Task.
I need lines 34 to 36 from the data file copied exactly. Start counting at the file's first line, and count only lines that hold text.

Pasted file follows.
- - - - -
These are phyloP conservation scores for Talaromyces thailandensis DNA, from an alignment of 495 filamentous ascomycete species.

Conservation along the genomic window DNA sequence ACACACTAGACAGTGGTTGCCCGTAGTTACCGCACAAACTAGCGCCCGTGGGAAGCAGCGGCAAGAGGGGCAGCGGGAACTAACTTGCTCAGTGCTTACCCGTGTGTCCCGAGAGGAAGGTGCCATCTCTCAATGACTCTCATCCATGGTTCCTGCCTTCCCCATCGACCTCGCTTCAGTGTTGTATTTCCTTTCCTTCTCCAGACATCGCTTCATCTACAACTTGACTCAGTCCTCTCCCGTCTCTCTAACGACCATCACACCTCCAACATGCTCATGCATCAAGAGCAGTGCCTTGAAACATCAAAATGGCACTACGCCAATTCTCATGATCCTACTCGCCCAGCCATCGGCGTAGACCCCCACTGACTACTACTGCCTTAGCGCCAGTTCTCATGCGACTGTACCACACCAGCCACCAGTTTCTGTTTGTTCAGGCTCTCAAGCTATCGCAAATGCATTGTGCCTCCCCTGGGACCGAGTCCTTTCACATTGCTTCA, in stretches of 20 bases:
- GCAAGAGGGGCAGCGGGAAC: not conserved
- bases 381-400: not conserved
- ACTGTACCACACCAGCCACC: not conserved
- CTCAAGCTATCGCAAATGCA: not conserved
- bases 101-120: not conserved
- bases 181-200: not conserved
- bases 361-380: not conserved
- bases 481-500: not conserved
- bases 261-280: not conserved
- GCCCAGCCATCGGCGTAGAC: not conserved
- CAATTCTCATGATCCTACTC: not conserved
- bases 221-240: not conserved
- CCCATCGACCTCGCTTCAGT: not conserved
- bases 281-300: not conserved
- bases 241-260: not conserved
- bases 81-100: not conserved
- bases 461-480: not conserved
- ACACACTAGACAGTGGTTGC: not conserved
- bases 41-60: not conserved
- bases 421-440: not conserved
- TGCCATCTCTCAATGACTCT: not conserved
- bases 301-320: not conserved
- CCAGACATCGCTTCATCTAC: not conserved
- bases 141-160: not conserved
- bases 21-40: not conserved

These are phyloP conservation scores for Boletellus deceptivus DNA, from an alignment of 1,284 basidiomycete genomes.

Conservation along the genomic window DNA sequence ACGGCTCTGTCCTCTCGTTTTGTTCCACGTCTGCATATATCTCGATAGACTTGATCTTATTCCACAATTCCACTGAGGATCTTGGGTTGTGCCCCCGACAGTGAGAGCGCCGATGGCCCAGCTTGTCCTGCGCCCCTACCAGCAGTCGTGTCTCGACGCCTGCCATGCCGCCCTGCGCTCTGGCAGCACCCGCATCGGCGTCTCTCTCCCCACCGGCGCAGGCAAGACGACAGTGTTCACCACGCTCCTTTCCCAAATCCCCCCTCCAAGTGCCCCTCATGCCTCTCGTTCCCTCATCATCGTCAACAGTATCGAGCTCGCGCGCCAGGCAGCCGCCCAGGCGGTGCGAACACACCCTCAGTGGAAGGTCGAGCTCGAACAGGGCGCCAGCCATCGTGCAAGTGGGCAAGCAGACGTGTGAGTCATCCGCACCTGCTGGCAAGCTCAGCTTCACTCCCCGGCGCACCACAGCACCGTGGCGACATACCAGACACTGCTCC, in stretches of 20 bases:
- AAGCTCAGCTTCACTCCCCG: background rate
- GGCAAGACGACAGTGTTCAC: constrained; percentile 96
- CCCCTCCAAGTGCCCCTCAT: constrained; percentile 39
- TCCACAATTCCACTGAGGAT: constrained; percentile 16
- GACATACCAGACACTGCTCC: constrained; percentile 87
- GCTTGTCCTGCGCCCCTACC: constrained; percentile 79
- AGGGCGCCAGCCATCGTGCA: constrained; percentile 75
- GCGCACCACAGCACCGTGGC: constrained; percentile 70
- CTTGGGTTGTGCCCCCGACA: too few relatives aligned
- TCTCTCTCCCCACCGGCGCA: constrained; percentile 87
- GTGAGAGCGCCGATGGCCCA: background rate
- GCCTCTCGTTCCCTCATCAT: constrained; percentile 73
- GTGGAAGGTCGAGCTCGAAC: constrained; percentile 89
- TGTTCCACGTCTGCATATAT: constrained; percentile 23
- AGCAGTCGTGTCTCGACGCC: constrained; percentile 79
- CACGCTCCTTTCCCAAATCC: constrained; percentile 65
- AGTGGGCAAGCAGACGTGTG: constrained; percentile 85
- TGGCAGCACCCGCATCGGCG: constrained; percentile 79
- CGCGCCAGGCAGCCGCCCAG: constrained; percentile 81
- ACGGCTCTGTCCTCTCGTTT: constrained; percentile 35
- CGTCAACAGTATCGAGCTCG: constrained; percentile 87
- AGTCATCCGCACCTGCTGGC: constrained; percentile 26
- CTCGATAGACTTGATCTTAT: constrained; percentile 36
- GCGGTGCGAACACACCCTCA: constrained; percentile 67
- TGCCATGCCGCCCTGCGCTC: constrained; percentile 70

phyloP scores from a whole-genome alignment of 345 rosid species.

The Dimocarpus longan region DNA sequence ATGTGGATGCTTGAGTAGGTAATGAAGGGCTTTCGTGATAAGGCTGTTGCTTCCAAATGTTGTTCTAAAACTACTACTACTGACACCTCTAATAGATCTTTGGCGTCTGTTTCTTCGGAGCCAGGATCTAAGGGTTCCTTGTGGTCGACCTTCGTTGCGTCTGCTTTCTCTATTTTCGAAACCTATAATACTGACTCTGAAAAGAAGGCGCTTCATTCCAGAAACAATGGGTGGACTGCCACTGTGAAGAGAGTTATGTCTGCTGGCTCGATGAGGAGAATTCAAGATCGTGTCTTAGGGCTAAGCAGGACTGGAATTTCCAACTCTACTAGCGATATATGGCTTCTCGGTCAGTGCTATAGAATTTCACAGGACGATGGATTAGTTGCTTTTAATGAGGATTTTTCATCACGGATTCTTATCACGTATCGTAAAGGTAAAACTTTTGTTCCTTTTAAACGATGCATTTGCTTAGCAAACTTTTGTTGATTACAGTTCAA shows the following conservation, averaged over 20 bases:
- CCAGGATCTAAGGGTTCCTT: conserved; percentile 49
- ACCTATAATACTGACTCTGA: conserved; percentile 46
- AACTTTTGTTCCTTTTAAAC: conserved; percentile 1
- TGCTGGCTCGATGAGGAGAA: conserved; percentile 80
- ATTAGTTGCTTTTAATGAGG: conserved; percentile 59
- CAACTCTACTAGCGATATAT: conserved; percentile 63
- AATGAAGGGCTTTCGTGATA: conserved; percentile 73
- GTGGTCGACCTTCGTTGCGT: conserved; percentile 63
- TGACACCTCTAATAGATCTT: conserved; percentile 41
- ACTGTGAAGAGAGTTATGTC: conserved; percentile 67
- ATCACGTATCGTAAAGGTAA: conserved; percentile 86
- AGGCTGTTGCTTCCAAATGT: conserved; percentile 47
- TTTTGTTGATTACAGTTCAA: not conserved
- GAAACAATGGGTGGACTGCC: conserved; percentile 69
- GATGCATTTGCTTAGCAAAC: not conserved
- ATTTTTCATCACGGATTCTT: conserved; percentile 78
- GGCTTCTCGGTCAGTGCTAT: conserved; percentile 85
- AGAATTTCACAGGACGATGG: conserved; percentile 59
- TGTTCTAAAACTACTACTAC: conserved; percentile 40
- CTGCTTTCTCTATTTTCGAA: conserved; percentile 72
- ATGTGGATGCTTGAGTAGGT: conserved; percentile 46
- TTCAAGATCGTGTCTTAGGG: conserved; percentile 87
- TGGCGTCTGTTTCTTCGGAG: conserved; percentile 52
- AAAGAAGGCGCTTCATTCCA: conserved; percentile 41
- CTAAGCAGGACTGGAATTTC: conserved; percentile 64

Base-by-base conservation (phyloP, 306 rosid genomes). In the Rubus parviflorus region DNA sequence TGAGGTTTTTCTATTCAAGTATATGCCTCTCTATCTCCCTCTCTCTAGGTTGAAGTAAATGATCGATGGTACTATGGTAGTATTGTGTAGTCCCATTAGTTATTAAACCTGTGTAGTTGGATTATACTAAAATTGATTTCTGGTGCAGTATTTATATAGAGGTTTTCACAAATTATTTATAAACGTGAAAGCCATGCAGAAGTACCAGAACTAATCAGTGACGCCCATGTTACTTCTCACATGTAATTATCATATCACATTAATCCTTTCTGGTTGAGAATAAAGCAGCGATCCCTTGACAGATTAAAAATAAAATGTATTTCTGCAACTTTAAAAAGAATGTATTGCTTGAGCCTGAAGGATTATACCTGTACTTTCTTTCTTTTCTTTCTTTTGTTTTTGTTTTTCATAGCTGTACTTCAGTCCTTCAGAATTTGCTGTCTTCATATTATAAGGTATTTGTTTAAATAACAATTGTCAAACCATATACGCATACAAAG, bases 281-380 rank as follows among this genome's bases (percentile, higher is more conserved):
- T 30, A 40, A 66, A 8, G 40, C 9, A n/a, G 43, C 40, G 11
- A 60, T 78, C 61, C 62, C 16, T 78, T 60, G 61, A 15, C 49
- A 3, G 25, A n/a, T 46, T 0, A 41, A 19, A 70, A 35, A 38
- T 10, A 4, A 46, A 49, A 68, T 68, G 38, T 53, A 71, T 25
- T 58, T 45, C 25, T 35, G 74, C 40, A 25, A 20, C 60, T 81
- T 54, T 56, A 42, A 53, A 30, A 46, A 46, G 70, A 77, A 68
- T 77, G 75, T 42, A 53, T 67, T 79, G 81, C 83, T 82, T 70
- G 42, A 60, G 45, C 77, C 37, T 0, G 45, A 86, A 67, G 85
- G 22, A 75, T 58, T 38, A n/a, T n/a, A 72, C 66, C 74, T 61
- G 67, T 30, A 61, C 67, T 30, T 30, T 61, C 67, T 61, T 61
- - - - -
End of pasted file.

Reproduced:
- GACATACCAGACACTGCTCC: constrained; percentile 87
- GCTTGTCCTGCGCCCCTACC: constrained; percentile 79
- AGGGCGCCAGCCATCGTGCA: constrained; percentile 75